Despite the fact that the US market remains overvalued, equity returns for the year look set to continue on an upwards trend, according to analysts. This is mostly down to the continued cash flows into the $5trn US mutual fund industry, accompanied by falls in interest rates, and a sustained low inflationary climate. Some estimate that the stock market could even end between 5-10% up on the year, maintaining it's safe haven status", remarks Kaith Quinton, portfolio manager at Santander Global Advisors in Boston.

Looking at the market in a historical context, particularly over the past 30-40 years, an ongoing fall in interest rates has invariably led to a positive medium term outlook for the equity markets. "Rates are down almost 10% on a 52 week average," points out John Manley, equity analyst at Salomon Smith Barney in New York. "That in the last 30 years has given you a positive S&P in the next 12 months."

He adds: "There is no question that the stated bottom up numbers for the year are too high but I don't think analysts really believe them and there is a decent chance that we see the second quarter come in at 2-3%."

A 2-3% gain would be up from the 1-1.5% gain last quarter in the US and Manley anticipates that the third quarter may reap returns of 3-3.5%, which paints a pretty positive picture for the year as a whole.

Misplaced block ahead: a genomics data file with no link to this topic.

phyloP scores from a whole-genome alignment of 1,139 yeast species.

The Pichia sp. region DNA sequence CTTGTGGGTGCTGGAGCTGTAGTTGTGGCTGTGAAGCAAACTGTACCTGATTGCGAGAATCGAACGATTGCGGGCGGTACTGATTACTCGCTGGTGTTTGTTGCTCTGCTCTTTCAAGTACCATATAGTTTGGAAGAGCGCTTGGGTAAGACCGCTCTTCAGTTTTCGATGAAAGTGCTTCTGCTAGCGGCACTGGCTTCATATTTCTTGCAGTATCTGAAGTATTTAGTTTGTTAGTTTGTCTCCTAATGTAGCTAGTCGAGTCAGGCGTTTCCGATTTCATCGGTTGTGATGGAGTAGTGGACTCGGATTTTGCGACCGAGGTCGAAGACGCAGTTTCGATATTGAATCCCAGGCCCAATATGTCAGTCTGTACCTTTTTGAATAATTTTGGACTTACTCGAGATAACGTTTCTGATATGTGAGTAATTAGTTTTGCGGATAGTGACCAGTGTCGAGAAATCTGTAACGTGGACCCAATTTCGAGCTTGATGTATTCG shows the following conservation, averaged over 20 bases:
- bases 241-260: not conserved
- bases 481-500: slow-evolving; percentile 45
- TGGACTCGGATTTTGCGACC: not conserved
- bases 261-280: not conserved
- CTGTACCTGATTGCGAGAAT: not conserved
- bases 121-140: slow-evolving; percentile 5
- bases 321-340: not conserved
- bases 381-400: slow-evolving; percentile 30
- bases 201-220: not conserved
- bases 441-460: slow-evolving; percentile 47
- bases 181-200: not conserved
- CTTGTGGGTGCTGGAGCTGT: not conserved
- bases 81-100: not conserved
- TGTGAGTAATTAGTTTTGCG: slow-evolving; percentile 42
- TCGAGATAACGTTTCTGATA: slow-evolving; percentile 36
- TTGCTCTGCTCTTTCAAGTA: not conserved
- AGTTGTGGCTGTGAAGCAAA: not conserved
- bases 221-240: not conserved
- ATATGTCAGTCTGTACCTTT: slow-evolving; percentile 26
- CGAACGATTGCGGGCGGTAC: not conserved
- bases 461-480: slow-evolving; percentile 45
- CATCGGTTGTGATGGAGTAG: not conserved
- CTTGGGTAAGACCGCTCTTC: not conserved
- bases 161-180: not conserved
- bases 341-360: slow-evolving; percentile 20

Quinton agrees that while earnings are still an issue, the overvalued market is likely to have a positive effect, at least in the short term. "Valuations are extremely high but I think those factors will continue to push it up for at least the next 6 months," he says.

As far as sectors are concern-ed, Santander Global Advisors is currently overweight in consumer cyclicals which is its single biggest position, but is also overweighting the transportation sector. Manley at Salomon Smith Barney is viewing the pharmaceutical and healthcare stocks as most attractive.

On the bond side, again the US market seems to be following the patterns set years before. Joseph Carson, chief fixed income economist at Deutsche Bank in New York, cites the bond markets of 1986 and 1993 as previous examples of a path the 1998 stock market may follow. Both markets were largely liquidity driven, the former's rally being tied to a sharp fall in energy prices, and the latter to a radical change in fiscalpolicy, and both events drove the bond market upwards. In the current scenario the fall in energy prices has not been on the same magnitude, he admits, but while there has been no major change in fiscal policy, there has been a change in economic assumptions about Asia. Carson estmates that long bonds are expected to yield around 6.25% by year end, possibly reaching 7% next year.

He says: "What is interesting about these periods is that they lasted from anywhere from 9-12 months, and they were always followed by a period of fast growth, rising commodity process and the reversal in trends in interest rates. I think we are setting ourselves up for a similar situation but it may not be visible to later this year rather than mid-year." Rachel Oliver"